On January 1, 1997, a genre of Transhumanist Arts, Extropics, launched a Manifesto on the Internet, and the movement was champagne toasted in good cheer in Los Angeles. In the ensuing months, hundreds of creative thinkers signed the Manifesto, and others began calling themselves transhumanist extropic artists. In October of 1997, the Manifesto was sent into space on board the Cassini Huygens spacecraft. It is the first writings of transhumanity to leave the earth and travel through the Asteroid Belt to Saturn. By this, the meme "We are transhumans . . ." has spread far beyond Earth, out into the Solar System.
As an outgrowth of Transhumanist Arts, the Extropics genre represents an aesthetic culture of transhumanity—ideas about super intelligence, superlongevity, biological-technological interface, intelligence and creativity augmentation, space exploration, the Singularity (or Spike). Extropic Art is not limited by conventional art forms or modes of the arts. It can indeed be an artifact such as an image, a musical score, a film, or story, or it can be many creative modes of expression, such as innovative ideas and activities.
Other genres of Transhumanist Arts are "Automorph"—the art of consciously and comprehensively sculpting one’s psychology and physiology "Art as Being". "Exoterra" is the fusion of art and the universe.
Automorphing has become an active expression for many transhumans because of rapid interest in how the body might look in the coming decades as well as interest in our continued interface with computers. Most of us want to live indefinitely and in doing so we can now actively set into practice reinventing ourselves and redesigning how we want to look. Automorphing is self-sculpting.
Exoterra, on the other hand, can be works produced by space architects or space educational designers, composers who bring to mind the musical wondrous elements of space, science fiction, space paintings, poems and electronic imaging are all mediums that lend themselves to Exoterra Art. "On several occasions, I have been asked how Transhumanist Extropic Art differs from or opposes preceding genres such as Expressionism, Dadaist, Actionism and Conceptual Art. Extropic Art doesn't intentionally differ from any previous genre or movement, it has evolved out of them."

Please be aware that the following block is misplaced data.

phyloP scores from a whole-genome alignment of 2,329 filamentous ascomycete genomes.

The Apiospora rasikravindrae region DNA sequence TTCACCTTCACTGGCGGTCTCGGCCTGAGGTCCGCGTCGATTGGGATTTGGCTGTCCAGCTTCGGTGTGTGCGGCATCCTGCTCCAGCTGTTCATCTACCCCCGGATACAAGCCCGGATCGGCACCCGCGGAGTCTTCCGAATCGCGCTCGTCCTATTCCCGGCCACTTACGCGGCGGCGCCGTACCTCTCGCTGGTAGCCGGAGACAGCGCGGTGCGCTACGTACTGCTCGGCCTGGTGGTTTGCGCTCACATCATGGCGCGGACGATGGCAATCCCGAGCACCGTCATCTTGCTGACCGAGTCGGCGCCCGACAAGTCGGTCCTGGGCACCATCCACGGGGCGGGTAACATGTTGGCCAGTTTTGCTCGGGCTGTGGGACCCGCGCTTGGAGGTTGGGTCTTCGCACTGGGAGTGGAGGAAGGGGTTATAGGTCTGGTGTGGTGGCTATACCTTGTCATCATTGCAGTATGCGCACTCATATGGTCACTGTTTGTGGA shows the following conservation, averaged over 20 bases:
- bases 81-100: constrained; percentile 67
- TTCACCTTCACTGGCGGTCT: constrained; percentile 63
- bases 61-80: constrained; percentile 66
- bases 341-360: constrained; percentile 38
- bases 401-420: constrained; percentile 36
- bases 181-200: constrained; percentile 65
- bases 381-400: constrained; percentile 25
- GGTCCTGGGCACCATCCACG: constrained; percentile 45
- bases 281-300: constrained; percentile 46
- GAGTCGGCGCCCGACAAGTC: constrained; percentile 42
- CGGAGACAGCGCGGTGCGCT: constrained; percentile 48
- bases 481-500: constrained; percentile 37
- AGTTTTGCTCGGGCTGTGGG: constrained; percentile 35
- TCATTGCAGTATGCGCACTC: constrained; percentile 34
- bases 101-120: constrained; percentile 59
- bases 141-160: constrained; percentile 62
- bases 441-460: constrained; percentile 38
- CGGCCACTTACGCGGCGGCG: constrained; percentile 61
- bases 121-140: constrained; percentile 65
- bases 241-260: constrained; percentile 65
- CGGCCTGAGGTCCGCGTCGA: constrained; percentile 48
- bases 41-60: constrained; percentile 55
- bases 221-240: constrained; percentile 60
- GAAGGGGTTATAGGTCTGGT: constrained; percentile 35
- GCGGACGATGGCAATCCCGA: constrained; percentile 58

Italian Futurism rejected tradition and worshipped the machine, Dadaist used shock tactics and feared optimism, Fluxus focused on the state of mind of the artist rather than the objet d’art, Conceptualists had great thought and little product, and so on. Yet, these genres have influenced Extropic Art and the Transhumanist Arts period. Futurism allowed the artist to participate in the Industrial Revolution with new tools, Dadaists questioned the "museum dogma," Fluxus generated thinking, Conceptualists went a step further. These genres, from abstract expressionism and Modern Art through Performance Art, have influenced Transhumanist Arts.
The difference between some previous genres is found in the tools we use and the reason why we are producing art—what occurs in our minds. For the first time in history, transhumans as artists want to live indefinitely, want to live in space, want to augment our intelligence, want to grow more desirable, brighter, more creative.
Art genres or movements either react to the preceding ideas or they mesh ideas from the past with new vision and new tools. Surely, an extended lifespan is not a new concept, but how transhumans view extending the human lifespan is. In the past, immortality was a wish either gained by some religious promise, pseudoscience or by mystical means.